Blog | Tuesday, January 17, 2012

QD: News Every Day--Residents aren't learning how to treat diabetes properly


Internal medicine residency programs aren't doing enough to teach quality treatment for diabetes, concluded a study, which doesn't bode well for doctors who will eventually care for one of the most common diseases in the United States.

Researchers at the American Board of Internal Medicine compared the quality of diabetes care provided in residency clinics with that of practicing physicians, using the Diabetes Practice Improvement Modules of the American Board of Internal Medicine (ABIM) as an assessment tool.

The research was done by staff at the American Board of Internal Medicine and appears in the January issue of Health Affairs.

Sixty-seven clinic sites from 37 residency programs completed baseline data collection for the Diabetes Practice Improvement Module from 2005 to 2010, and were compared to a geographically matched sample of 703 practicing general internists who completed the module in the same period.

Practicing physicians performed three of four process measures more frequently: retinal exam, foot exam, and addressing smoking cessation. (The fourth was urine testing). Patients of practicing physicians had better blood pressure and blood glucose control, but there was no difference in control of LDL cholesterol. Residency clinics received lower ratings on patient-experience measures (P values less than 0.001).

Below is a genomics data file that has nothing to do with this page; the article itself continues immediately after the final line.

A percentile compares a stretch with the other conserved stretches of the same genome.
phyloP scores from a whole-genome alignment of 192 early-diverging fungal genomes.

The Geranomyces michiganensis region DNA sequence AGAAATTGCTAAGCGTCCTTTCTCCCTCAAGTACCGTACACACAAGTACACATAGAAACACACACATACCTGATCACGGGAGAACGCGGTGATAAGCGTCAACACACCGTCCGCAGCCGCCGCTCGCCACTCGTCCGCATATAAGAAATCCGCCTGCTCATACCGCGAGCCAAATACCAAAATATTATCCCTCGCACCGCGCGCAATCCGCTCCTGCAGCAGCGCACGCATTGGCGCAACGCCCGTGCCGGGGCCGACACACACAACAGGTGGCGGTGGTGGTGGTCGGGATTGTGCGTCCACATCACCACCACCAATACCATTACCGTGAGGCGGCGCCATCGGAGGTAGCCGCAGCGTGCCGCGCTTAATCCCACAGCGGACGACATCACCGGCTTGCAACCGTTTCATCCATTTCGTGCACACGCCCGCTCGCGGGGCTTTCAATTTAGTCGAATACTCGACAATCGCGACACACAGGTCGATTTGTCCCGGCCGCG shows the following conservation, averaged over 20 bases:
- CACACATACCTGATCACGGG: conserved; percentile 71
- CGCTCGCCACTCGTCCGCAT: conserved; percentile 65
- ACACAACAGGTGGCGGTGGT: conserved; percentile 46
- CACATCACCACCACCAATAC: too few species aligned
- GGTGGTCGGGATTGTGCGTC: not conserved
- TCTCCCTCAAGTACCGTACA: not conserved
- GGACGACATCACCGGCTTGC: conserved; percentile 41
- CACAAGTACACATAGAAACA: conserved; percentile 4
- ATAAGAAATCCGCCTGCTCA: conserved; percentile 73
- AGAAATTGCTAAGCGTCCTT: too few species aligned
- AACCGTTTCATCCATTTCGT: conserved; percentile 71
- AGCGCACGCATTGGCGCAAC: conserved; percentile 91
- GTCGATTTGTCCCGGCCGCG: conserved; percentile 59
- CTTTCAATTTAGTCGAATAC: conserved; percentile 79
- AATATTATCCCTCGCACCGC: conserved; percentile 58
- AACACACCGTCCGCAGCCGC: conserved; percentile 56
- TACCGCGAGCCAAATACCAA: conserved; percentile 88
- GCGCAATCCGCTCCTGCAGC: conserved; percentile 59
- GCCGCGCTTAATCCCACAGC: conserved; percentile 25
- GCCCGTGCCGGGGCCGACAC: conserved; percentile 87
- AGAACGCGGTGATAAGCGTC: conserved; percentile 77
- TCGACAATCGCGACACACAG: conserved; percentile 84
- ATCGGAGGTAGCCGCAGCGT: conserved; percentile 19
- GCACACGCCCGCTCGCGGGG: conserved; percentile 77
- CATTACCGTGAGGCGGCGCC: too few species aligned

The residency clinics performed substantially lower on the composite measure (mean: 61.8) than did the practicing physicians (mean: 71.4) (P less than 0.001).

The authors wrote, "Our results clearly signal a problem: Residency clinics are not providing high-quality care for one of the most common chronic conditions in the United States."

Even practicing physicians have room for improvement, the authors noted from their results.

"Habits are formed during residency training," the authors wrote. "When residents work in clinics that deliver high-quality care, there is a greater likelihood that they will deliver high-quality care after completing their residencies. But the fact is that residents' ambulatory training does not often occur in high performance settings."